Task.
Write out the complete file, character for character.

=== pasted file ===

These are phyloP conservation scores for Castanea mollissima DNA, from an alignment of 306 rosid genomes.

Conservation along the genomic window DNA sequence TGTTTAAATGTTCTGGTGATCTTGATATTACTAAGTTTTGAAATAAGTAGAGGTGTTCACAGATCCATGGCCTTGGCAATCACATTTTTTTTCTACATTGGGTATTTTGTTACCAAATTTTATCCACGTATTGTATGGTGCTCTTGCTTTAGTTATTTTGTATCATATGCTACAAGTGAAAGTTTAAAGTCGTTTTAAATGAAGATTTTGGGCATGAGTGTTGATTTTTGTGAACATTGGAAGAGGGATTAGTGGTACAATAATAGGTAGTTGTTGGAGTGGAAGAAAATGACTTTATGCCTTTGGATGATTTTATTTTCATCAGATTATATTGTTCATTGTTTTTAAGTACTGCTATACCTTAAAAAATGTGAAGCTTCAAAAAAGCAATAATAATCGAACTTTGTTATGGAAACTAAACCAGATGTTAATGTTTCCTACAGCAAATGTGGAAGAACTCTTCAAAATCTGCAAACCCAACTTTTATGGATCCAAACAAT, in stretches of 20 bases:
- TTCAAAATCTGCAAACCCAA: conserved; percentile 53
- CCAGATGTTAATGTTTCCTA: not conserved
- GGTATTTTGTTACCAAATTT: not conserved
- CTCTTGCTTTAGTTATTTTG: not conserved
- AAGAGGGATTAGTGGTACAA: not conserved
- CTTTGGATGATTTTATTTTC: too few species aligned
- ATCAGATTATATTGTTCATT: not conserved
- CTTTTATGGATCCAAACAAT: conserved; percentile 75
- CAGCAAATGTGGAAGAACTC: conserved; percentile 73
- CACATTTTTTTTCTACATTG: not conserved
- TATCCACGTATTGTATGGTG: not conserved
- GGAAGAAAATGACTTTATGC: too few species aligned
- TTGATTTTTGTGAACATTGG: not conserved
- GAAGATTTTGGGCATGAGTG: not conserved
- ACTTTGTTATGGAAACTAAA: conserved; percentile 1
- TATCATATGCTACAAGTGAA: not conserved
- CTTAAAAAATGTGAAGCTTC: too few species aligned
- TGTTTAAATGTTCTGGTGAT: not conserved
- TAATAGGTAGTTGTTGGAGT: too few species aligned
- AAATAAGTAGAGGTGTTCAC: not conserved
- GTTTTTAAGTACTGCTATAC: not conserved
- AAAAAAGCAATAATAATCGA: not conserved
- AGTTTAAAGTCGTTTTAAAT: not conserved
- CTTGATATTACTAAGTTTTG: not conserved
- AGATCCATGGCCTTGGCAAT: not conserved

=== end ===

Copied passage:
These are phyloP conservation scores for Castanea mollissima DNA, from an alignment of 306 rosid genomes.

Conservation along the genomic window DNA sequence TGTTTAAATGTTCTGGTGATCTTGATATTACTAAGTTTTGAAATAAGTAGAGGTGTTCACAGATCCATGGCCTTGGCAATCACATTTTTTTTCTACATTGGGTATTTTGTTACCAAATTTTATCCACGTATTGTATGGTGCTCTTGCTTTAGTTATTTTGTATCATATGCTACAAGTGAAAGTTTAAAGTCGTTTTAAATGAAGATTTTGGGCATGAGTGTTGATTTTTGTGAACATTGGAAGAGGGATTAGTGGTACAATAATAGGTAGTTGTTGGAGTGGAAGAAAATGACTTTATGCCTTTGGATGATTTTATTTTCATCAGATTATATTGTTCATTGTTTTTAAGTACTGCTATACCTTAAAAAATGTGAAGCTTCAAAAAAGCAATAATAATCGAACTTTGTTATGGAAACTAAACCAGATGTTAATGTTTCCTACAGCAAATGTGGAAGAACTCTTCAAAATCTGCAAACCCAACTTTTATGGATCCAAACAAT, in stretches of 20 bases:
- TTCAAAATCTGCAAACCCAA: conserved; percentile 53
- CCAGATGTTAATGTTTCCTA: not conserved
- GGTATTTTGTTACCAAATTT: not conserved
- CTCTTGCTTTAGTTATTTTG: not conserved
- AAGAGGGATTAGTGGTACAA: not conserved
- CTTTGGATGATTTTATTTTC: too few species aligned
- ATCAGATTATATTGTTCATT: not conserved
- CTTTTATGGATCCAAACAAT: conserved; percentile 75
- CAGCAAATGTGGAAGAACTC: conserved; percentile 73
- CACATTTTTTTTCTACATTG: not conserved
- TATCCACGTATTGTATGGTG: not conserved
- GGAAGAAAATGACTTTATGC: too few species aligned
- TTGATTTTTGTGAACATTGG: not conserved
- GAAGATTTTGGGCATGAGTG: not conserved
- ACTTTGTTATGGAAACTAAA: conserved; percentile 1
- TATCATATGCTACAAGTGAA: not conserved
- CTTAAAAAATGTGAAGCTTC: too few species aligned
- TGTTTAAATGTTCTGGTGAT: not conserved
- TAATAGGTAGTTGTTGGAGT: too few species aligned
- AAATAAGTAGAGGTGTTCAC: not conserved
- GTTTTTAAGTACTGCTATAC: not conserved
- AAAAAAGCAATAATAATCGA: not conserved
- AGTTTAAAGTCGTTTTAAAT: not conserved
- CTTGATATTACTAAGTTTTG: not conserved
- AGATCCATGGCCTTGGCAAT: not conserved